Cash flow is all about the money coming into your business right now… but what about future profitability? It’s widely accepted that small businesses take a little time to become profitable, but it’s important to achieve profitability within the first year in order for the business to be truly sustainable.

A market forecast draws from past and present data to estimate how much profit you’ll make in upcoming seasons. For startups, it may be wise to over-forecast for revenue and under-forecast for expenses. In other words, double your projected expenses while cutting your projected revenues in half. This can be an effective way to keep you from spreading yourself too thin, financially speaking.

5) Carefully consider options for extra funding.

It’s pretty normal for new business startups to require a little bit of outside funding in order to grow. While seeking outside funding isn’t a bad thing, it can be dangerous to choose a funding source without first doing some due diligence. Compare different options for interest rates, repayment terms, funding availability, and eligibility requirements.

Some of the most common forms of funding for a business startup include:

Traditional bank loans

Small Business Administration (SBA) loans


Business lines of credit

Peer-to-peer loans

Beyond exploring different funding types, also compare the terms offered by different lenders, including banks and credit unions.

6) Use the right tech tools

An initial investment in technology can make your financial management that much more expedient.

First and foremost, every small business needs a good accounting system in place. Quickbooks is the best-known example, but it’s worthwhile to compare options. Startups seldom need fancy packages with all the bells and whistles; basic accounting options should more than suffice.

A system to automate accounts payable is also a good idea. And if you find yourself sending a lot of invoices early on, automated invoicing can be an effective way to regulate cash flow.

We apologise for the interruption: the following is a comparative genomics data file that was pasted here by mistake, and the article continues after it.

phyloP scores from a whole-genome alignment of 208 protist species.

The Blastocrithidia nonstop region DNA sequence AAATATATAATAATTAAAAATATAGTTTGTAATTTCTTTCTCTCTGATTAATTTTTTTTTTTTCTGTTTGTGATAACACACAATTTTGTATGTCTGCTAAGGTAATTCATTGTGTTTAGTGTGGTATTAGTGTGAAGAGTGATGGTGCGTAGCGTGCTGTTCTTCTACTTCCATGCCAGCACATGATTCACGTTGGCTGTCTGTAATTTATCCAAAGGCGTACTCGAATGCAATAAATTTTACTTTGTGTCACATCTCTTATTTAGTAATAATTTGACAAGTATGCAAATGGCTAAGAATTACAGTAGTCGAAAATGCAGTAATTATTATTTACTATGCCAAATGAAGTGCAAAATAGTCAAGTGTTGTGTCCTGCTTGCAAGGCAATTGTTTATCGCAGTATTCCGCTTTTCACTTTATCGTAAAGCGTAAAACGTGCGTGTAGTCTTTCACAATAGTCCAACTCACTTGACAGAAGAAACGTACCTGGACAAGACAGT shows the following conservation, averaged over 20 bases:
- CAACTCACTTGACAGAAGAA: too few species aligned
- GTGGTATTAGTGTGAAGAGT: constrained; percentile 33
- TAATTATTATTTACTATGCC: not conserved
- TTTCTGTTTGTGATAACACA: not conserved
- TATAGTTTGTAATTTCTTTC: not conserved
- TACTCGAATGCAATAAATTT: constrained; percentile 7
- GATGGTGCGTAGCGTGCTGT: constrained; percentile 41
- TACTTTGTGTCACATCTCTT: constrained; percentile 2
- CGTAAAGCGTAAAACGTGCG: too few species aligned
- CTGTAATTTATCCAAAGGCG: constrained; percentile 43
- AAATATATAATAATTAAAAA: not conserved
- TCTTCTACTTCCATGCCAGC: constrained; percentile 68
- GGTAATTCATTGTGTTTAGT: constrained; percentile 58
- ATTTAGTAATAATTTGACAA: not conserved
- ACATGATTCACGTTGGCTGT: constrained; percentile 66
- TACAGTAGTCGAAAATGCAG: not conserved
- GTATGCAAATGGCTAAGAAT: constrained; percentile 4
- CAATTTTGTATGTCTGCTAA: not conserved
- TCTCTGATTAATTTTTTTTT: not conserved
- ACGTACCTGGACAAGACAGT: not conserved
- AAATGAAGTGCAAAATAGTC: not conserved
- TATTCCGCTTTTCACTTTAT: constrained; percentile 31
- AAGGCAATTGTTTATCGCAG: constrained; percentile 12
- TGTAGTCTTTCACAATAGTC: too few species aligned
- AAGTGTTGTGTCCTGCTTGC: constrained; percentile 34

7) Use a basic budget.

A budget provides you with a blueprint for ongoing financial management. And again, it doesn’t have to be anything fancy or complex. Simply knowing your monthly expenses, and subtracting them from your monthly revenues, can provide a good sense of the wiggle-room you have for investing or growing your business. Utilizing financial equity reporting software can further streamline this process, offering detailed insights and analysis to optimize your financial strategies.

Remember that a budget isn’t meant to be static. Review and revise as needed, curbing costs or accommodating variations in your revenue stream.

8) Know your tax obligation.

Before your startup begins generating revenues, taxes are probably going to be low on your priority list. However, it’s crucial to start tax planning early on, and build tax obligations into your financial forecasts.

Consider working with a tax prep expert who specializes in working with early-stage startups. The sooner you develop your tax plan, the more effective it will be.

Make Financial Management an Early Priority

Really, this could be said of all aspects of financial management: Starting early will yield the best results, and position your startup for the greatest longevity. Make sure that, in the rush of launching a new business, you don’t forget to develop the right habits for managing your finances.